We have so much to be thankful for, and not just at Thanksgiving. But, it does seem like this is an especially appropriate season to say, “Thank you, Lord, for the bountiful blessings you’ve showered upon us.” Autumn has not been my favorite time of the year, but the leaves do put on a colorful and gorgeous display before they slowly drop to the ground. They’ve fluttered and swayed all spring and summer, and provided welcome shade to protect us from the sun’s heat. Now, they are abruptly wrenched from the branches they have clutched so tightly as the cold north winds pass by. And they flutter down to replenish the soil… in the never-ending cycle of life. Just as the leaves have slowly changed with the season, so, too, have the birds. Come early August, their joyful twittering has begun to lessen. By the end of the month and into early September, most of them have felt that inner urge to pack their suitcases for flying on to their southern homes. Birds migrating south, and birds who remain here over the winter, stop in for a bite at our 24-hour cafe, or eat the berries still on trees, bushes and vines. They sing, but it’s not the same as when they serenaded us during the warm weather while raising their families. With the air becoming crisp and cold, frost settles on everything, followed by the first sparkling snowflakes gently fluttering down. Some of our birds find cozy shelters inside the evergreens, a reprieve from the raw elements. Even some critters of the field and forest have begun to contemplate the best hibernation dens while others simply seek nightly shelter from prying eyes. Slowly these seasonal changes creep upon all of us, and we sense the changes within ourselves. We harvest the last of the veggies and fruits in our gardens, and bring crops in from the field for the livestock. Then, while getting ready to settle in for the coming long winter months, we pick up those projects we set aside for a “rainy” day. As we begin to slow down in this season of change, what better time to contemplate and take stock of our blessings in abundance. With thankful hearts, we praise God for all this and so much more. Happy Thanksgiving to each of you! Thankful Hearts Linda A. Roorda The carefree days of summer have passed As another year of memories ends With grateful praises offered anew Our thankful hearts share bounty blest. ~ The birds have hushed their lilting songs Bright colored flowers have faded away The trees have lost their brilliant hues And the sky with clouds is looming dark. ~ The somber heavens lie cold and gray O’er gardens bare of blooms that died As leafless trees hold quiet birds, With tinge of smoke on chilly breeze. ~ This silence brings quiet reflection A time to gently contemplate All the dreams we still hold dear A time of peace and time of blessing. ~ For in this season we find a rest To slow our feet and nourish our soul To strengthen bonds and to friends draw near Showering love from grateful hearts. ~ Then blest are we when to our Lord Praise we bring for all that’s ours Of friends and family, and harvest bounty Blessings abound in thankful hearts. ~~ 11/05/12 All rights reserved. May not be reproduced without permission of author.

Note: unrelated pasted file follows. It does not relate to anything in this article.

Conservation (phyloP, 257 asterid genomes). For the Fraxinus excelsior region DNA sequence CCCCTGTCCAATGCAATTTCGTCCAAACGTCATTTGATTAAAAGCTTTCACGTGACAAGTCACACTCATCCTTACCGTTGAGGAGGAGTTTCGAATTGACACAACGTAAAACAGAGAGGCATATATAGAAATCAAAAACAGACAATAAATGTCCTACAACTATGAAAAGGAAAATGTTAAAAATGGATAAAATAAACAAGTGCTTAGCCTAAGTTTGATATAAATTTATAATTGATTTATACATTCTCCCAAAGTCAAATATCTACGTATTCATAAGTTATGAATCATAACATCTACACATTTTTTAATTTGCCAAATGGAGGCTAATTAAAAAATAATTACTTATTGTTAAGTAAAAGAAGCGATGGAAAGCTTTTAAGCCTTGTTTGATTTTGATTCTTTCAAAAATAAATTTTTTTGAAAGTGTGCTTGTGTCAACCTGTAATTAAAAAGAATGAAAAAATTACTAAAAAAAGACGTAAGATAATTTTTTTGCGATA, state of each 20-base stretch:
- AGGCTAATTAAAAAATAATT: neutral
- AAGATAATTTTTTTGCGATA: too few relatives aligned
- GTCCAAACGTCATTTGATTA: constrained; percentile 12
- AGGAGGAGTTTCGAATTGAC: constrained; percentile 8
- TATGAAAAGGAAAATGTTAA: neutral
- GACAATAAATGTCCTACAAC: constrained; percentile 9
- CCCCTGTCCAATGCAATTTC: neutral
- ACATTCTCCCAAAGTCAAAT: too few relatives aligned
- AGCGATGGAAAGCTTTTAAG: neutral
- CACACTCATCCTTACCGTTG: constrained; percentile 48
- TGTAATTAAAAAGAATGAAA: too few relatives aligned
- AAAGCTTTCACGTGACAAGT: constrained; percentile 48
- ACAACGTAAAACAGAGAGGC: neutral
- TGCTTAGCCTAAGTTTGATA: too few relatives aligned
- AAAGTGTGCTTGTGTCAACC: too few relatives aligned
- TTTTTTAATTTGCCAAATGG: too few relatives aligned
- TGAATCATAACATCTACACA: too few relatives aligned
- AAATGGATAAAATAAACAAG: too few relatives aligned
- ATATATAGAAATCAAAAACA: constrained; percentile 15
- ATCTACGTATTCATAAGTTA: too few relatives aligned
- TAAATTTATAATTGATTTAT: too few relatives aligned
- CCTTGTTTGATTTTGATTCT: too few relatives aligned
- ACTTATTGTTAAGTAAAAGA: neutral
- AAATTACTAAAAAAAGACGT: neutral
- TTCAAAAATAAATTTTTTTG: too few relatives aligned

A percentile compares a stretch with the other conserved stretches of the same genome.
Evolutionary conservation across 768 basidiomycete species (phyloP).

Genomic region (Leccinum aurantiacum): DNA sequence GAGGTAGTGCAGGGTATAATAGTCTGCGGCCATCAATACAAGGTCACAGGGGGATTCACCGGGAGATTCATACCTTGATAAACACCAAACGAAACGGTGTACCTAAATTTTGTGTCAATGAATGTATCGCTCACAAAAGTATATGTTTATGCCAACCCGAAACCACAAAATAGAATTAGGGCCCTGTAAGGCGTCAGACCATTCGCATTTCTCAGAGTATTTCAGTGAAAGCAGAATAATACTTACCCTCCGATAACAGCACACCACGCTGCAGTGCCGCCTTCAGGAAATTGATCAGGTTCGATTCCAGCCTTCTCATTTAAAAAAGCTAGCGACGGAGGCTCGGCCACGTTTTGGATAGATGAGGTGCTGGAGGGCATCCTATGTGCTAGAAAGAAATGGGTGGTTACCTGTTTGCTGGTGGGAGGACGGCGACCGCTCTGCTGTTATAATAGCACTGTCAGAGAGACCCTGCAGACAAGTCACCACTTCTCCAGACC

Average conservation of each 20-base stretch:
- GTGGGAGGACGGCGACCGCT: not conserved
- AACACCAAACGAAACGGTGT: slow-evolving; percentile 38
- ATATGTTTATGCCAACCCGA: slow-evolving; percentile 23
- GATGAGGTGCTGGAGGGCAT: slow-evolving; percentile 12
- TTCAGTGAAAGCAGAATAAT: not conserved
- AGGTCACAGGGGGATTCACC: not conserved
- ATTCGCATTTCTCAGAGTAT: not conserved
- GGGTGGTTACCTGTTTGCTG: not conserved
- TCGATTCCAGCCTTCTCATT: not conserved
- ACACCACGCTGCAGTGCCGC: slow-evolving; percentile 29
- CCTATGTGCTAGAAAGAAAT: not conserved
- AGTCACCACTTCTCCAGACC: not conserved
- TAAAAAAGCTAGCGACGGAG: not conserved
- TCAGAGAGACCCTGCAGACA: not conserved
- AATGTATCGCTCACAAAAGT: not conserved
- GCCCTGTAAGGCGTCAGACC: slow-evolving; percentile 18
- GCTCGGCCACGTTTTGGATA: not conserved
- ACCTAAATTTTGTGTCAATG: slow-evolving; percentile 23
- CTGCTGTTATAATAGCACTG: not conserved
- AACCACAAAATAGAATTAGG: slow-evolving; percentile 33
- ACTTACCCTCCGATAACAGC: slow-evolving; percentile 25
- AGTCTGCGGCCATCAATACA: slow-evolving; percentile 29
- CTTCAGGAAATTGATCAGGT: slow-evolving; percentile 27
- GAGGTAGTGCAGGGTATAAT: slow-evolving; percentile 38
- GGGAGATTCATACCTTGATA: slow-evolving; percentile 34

10. Festival Of Trees In Wellsboro This Weekend

    My friends make and sell wreaths in many shapes, sizes and decorations. I've never been but seeing their photos and hearing they enjoy it a lot speaks well for the event. I'm sure you'll enjoy it!
×